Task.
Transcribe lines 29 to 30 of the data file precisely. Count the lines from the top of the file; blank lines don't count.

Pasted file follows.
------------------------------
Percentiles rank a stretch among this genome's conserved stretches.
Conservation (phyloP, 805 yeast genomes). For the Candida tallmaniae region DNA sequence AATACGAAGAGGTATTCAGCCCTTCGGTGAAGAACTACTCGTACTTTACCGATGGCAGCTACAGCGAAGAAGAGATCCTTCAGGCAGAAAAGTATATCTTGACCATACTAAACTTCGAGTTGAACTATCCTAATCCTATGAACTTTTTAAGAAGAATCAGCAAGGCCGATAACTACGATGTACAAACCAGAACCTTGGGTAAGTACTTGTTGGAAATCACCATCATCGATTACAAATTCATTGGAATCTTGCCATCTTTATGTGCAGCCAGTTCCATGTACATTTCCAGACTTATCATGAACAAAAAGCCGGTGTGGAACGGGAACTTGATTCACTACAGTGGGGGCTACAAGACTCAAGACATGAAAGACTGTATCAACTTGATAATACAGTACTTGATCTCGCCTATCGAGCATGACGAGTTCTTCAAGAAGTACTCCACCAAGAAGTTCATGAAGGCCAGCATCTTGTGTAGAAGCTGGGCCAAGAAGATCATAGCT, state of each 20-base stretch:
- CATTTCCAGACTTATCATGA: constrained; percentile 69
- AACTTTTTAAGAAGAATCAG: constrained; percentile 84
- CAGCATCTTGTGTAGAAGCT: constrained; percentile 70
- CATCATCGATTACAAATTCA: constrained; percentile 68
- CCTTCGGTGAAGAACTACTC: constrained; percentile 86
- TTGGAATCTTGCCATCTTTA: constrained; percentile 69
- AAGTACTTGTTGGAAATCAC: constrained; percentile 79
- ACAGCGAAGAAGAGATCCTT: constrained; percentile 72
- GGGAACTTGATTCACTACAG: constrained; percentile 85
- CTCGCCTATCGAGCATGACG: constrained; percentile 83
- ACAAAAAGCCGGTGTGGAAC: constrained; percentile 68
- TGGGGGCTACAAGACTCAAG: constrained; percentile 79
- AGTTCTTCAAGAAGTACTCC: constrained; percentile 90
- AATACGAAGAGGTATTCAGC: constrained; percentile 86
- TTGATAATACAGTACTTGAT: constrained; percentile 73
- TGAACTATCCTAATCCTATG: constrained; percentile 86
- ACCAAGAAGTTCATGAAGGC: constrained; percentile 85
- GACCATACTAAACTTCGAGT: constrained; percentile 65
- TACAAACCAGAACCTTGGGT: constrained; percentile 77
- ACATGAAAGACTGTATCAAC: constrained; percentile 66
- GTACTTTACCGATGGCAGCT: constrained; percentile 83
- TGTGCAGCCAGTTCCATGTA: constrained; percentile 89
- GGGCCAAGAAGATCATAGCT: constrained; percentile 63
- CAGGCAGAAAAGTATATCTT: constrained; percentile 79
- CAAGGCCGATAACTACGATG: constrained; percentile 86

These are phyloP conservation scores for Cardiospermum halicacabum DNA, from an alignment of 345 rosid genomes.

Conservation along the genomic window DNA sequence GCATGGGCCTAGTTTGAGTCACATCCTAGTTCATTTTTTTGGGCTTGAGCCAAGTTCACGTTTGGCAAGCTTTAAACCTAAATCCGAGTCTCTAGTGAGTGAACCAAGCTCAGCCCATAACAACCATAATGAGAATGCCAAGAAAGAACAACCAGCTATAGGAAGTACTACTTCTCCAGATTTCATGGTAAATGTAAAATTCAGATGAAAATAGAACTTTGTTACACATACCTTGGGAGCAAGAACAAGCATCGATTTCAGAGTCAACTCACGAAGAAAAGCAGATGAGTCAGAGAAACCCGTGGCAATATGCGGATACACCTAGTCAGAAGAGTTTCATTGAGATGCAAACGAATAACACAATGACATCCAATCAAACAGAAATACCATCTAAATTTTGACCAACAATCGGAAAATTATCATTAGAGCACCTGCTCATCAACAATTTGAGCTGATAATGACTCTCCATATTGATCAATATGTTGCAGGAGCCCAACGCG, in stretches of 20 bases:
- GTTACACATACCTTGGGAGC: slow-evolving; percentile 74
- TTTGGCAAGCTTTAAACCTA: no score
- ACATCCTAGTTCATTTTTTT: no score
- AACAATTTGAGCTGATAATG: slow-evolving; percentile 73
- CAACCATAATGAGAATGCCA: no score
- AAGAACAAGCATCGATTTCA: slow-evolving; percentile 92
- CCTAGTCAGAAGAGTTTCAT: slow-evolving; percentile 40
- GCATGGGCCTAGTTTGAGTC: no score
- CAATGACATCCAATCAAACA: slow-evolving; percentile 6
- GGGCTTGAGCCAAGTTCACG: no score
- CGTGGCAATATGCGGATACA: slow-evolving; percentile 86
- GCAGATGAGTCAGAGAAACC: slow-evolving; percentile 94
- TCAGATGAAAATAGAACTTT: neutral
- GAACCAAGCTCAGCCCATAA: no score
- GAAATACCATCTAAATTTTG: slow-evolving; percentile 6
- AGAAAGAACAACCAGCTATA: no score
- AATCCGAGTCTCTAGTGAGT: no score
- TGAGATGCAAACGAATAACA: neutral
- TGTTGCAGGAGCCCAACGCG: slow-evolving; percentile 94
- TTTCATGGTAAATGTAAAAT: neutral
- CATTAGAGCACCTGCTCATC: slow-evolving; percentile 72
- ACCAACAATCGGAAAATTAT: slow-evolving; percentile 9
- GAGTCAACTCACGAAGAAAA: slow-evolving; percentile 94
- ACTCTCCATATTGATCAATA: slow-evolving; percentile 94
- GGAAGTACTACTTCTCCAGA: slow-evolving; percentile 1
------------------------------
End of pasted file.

Conservation along the genomic window DNA sequence GCATGGGCCTAGTTTGAGTCACATCCTAGTTCATTTTTTTGGGCTTGAGCCAAGTTCACGTTTGGCAAGCTTTAAACCTAAATCCGAGTCTCTAGTGAGTGAACCAAGCTCAGCCCATAACAACCATAATGAGAATGCCAAGAAAGAACAACCAGCTATAGGAAGTACTACTTCTCCAGATTTCATGGTAAATGTAAAATTCAGATGAAAATAGAACTTTGTTACACATACCTTGGGAGCAAGAACAAGCATCGATTTCAGAGTCAACTCACGAAGAAAAGCAGATGAGTCAGAGAAACCCGTGGCAATATGCGGATACACCTAGTCAGAAGAGTTTCATTGAGATGCAAACGAATAACACAATGACATCCAATCAAACAGAAATACCATCTAAATTTTGACCAACAATCGGAAAATTATCATTAGAGCACCTGCTCATCAACAATTTGAGCTGATAATGACTCTCCATATTGATCAATATGTTGCAGGAGCCCAACGCG, in stretches of 20 bases:
- GTTACACATACCTTGGGAGC: slow-evolving; percentile 74